User showcasing how to use Miro as an user research repository.
Shipra identified research teams’ pain points when organizing their research.
“Every research team spends hours fielding this question: “Have we got any data on xxx?”. Research repositories ensure that collective historical knowledge and wisdom are easily mined and reduce work waste.”
“We synthesized some of the best ideas from talking to our customers to create this template. It is a great place to start if you don’t have a repository yet.”
Why is it important to have a well-organized research repository?
Speaking for myself, it’s made my life much easier. The research repository saves time when looking for documentation about customers, user insights from other product streams, and customer requests, so I know what people are missing or looking for when searching for content on our website or product.
My experience, I came to learn, is universal:
Well-organized repositories make it easy for cross-functional stakeholders to help themselves to data and insights without relying on tribal knowledge. Every research team should have one, whether a team of 1 or 100.Shipra Kayan, Principal Product Evangelist at Miro
According to Shipra, the idea of Miro’s UX Research Repository Template is to serve as a home base for research teams and a space where cross-functional stakeholders and collaborators (like me) can easily search through the board and find relevant nuggets to double-click on.
And research repositories need to be multi-dimensional, searchable, tag-able, visual, and editable, and Miro is the perfect tool to host one.
“We tried to find the balance between structured and free-form content, so we created a template where you can store individual nuggets from studies and tag and organize studies by date, persona, theme, or any other facet that makes sense for you.”
Highly customizable, our UX Research Repository Template allows you to collect different kinds of data in one shared space, including live embeds from your current spreadsheets.
“Along with research studies, research teams have a unique view into universal truths. What insight do you see across multiple studies? We also suggest sharing these “universal truths,” generally in the form of personas, journeys, or jobs to be done on this board as well!”
Of course, research operations in your organization might also need help from other tools and templates. Shipra advises anyone looking into having a more robust research repository to try the following:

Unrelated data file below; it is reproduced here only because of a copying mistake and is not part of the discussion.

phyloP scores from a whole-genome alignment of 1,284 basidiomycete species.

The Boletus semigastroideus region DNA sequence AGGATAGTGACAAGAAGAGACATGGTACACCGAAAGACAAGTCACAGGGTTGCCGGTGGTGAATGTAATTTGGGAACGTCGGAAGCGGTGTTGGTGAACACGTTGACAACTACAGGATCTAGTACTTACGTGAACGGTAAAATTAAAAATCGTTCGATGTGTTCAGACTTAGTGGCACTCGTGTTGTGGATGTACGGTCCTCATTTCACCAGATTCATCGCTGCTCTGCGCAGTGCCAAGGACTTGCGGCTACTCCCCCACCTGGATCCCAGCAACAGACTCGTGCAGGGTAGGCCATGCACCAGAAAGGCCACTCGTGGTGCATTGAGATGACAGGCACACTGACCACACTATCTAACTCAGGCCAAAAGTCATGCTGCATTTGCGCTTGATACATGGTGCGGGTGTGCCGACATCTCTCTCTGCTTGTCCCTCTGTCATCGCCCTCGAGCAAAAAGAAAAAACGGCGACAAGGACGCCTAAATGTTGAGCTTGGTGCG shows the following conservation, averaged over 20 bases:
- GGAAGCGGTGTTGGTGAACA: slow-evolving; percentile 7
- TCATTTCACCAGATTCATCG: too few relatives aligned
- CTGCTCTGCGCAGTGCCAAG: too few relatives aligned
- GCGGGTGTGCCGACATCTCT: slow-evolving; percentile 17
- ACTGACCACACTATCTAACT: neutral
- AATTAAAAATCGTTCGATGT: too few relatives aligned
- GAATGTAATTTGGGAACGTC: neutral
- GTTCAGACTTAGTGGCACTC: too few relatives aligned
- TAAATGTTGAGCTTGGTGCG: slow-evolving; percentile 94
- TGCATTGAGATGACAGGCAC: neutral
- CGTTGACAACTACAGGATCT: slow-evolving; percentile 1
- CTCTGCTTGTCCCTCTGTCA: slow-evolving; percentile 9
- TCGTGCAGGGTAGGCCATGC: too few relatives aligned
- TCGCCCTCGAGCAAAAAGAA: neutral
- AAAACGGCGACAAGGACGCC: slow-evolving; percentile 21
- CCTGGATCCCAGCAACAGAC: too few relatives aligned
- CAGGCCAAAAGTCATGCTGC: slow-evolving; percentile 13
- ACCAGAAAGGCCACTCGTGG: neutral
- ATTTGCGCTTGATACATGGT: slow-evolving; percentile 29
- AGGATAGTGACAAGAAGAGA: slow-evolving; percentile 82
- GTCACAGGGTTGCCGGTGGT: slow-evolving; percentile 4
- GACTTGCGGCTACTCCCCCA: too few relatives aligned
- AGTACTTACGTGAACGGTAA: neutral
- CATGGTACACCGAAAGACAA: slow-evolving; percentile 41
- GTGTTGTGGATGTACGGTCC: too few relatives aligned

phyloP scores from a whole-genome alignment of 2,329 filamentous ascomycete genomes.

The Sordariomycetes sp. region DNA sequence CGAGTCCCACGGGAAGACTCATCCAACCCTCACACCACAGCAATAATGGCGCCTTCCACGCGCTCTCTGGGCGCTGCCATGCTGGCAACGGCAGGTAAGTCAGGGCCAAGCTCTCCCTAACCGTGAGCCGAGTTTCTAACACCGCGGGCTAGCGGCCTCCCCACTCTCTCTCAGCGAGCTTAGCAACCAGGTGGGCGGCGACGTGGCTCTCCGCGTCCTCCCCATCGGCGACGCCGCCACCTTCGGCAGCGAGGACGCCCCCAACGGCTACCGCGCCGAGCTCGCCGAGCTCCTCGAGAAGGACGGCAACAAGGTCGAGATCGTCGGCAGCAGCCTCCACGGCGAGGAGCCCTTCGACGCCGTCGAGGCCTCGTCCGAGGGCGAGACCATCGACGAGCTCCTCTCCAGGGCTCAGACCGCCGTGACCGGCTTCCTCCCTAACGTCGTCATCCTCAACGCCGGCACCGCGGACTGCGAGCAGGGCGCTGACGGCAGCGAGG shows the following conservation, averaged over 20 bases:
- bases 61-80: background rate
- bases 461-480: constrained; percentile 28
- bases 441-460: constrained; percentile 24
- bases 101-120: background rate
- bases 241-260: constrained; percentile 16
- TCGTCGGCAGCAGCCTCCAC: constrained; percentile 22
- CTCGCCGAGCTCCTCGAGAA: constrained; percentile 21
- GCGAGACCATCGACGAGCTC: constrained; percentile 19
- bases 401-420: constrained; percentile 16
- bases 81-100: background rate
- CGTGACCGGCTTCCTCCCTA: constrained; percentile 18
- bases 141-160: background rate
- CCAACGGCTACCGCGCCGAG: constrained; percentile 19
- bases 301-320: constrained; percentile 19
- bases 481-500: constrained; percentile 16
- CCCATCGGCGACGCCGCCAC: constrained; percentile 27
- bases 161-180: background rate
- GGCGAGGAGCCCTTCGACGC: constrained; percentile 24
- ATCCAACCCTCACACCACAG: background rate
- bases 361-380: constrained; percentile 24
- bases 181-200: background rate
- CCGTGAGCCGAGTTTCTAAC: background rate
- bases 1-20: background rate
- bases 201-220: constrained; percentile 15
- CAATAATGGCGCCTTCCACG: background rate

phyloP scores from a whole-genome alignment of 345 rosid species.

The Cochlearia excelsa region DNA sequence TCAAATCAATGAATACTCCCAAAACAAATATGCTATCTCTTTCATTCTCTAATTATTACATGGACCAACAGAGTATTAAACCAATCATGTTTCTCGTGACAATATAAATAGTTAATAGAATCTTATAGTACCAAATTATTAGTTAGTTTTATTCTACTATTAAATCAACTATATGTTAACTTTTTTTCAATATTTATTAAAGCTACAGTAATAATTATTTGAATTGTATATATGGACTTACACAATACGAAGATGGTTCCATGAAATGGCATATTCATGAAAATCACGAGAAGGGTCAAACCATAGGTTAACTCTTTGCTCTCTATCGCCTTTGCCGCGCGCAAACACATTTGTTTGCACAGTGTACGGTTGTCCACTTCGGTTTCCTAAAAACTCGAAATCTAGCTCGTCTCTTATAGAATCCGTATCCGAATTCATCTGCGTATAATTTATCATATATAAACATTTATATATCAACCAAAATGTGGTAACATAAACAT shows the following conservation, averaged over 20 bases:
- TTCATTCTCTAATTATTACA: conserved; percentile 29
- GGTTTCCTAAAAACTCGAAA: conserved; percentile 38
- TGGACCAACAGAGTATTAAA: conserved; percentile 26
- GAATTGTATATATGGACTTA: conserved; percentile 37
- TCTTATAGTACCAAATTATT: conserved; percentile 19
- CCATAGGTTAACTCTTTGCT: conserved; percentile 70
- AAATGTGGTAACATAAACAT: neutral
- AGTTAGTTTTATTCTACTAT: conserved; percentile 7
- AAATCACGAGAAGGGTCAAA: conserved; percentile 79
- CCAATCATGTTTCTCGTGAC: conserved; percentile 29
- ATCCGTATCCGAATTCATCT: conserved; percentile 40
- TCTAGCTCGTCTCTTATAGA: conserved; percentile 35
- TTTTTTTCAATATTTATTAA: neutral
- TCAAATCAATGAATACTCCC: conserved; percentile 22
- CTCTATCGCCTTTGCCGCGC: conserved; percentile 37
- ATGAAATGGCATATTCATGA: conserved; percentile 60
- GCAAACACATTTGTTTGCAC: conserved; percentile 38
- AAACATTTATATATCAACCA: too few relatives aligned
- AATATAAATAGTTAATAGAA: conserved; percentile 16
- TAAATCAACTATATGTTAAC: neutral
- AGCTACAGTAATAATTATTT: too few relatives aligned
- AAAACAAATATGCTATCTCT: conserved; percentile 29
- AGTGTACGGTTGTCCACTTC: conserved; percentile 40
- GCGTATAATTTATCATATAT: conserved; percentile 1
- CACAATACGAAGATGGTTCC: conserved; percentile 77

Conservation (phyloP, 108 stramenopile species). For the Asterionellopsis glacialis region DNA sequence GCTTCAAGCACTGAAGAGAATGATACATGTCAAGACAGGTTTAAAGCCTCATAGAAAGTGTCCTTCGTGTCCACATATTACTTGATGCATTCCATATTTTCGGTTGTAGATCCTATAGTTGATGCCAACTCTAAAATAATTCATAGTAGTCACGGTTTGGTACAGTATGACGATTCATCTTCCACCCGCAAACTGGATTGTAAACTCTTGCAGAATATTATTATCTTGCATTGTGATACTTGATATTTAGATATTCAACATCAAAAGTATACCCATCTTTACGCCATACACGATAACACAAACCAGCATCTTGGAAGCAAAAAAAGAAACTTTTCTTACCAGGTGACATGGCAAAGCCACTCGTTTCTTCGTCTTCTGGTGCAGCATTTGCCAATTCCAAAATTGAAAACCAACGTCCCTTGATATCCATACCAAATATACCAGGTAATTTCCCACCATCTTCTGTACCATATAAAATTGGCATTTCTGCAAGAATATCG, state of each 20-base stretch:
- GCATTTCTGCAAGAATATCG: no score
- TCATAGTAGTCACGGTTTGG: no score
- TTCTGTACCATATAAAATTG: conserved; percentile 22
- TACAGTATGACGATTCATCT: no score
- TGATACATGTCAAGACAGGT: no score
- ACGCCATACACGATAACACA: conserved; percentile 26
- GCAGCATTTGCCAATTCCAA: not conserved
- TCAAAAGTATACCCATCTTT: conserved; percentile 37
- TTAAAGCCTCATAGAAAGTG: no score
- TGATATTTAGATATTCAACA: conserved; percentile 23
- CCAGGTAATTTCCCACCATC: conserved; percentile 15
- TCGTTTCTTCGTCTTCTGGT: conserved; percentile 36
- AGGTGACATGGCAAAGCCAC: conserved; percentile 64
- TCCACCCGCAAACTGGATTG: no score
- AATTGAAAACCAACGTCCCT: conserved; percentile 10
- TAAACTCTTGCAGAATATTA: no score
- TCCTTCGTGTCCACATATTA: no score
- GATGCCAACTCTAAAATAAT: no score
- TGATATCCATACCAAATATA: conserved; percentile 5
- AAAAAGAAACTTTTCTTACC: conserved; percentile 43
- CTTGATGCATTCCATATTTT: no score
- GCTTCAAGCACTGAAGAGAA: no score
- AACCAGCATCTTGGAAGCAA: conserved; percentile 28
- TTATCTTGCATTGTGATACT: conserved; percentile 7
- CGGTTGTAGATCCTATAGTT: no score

“There are some incredible research planning and synthesis templates in Miroverse, and I suggest having one board for each study. The research repository will link out to these individual study boards.”
The secret to a successful UX research hub? Get everyone on board, including non-design folks
As I learned, many teams end up working in silos, which is one of the main problems when leading UX research efforts in organizations.
When I asked Shipra about how to optimize collaboration and include non-design folks in the process, she offered these tips:
- Pin the UX research repository right on top if you have an #ask-research Slack or Microsoft Teams channel.
- Use Sack bots creatively to automatically reply with “did you check the repository?”.
- Create a team norm. Whenever anyone asks you, “Do we have data on…,” point them to the repository instead of the actual study.
- The best way to ensure your repository is useful and usable is to do some user testing. Are you capturing the right level of information, and do they understand how to get more information on any particular study?
- Ensure that you are not using jargon in your repository (e.g., instead of saying “mixed methods,” you might want to say “survey and interview”).
Tips from Shipra Kayan: How to maximize your UX research repository
Now that you have access to the UX Research Repository Template, here are a few things you can do to maximize your research team efforts:
Focus: Research Study Dashboard
This will be the most used area of your repository:
- Tags can be really powerful when used systematically. Agree on a set of common tags as a team. Then tag every study and insight that you put on the board. Don’t create new tags without normalizing with the existing set.
- Ensure that this information is always up to date. Use the first 10 minutes of your research team meeting (weekly or monthly) to update the repository.
- Highlight 3 key insights for each study right on this research repository board. Add those insights that you think will be relevant across product areas and far into the future. They may not be the same as the most important insights you share with your current project team, so what about this study should the rest of the organization know?
- Consider which research studies don’t need to be added to this table. It’s best to keep discovery and generative studies on this board, but if you try to add every evaluative study or user testing session, that can get unwieldy. Pro tip: Put it on the board if you can imagine this data being relevant even a year from now.
If you want to know more about UX research, we have an excellent guide by Josh Zak, the founding partner at Turtle Design.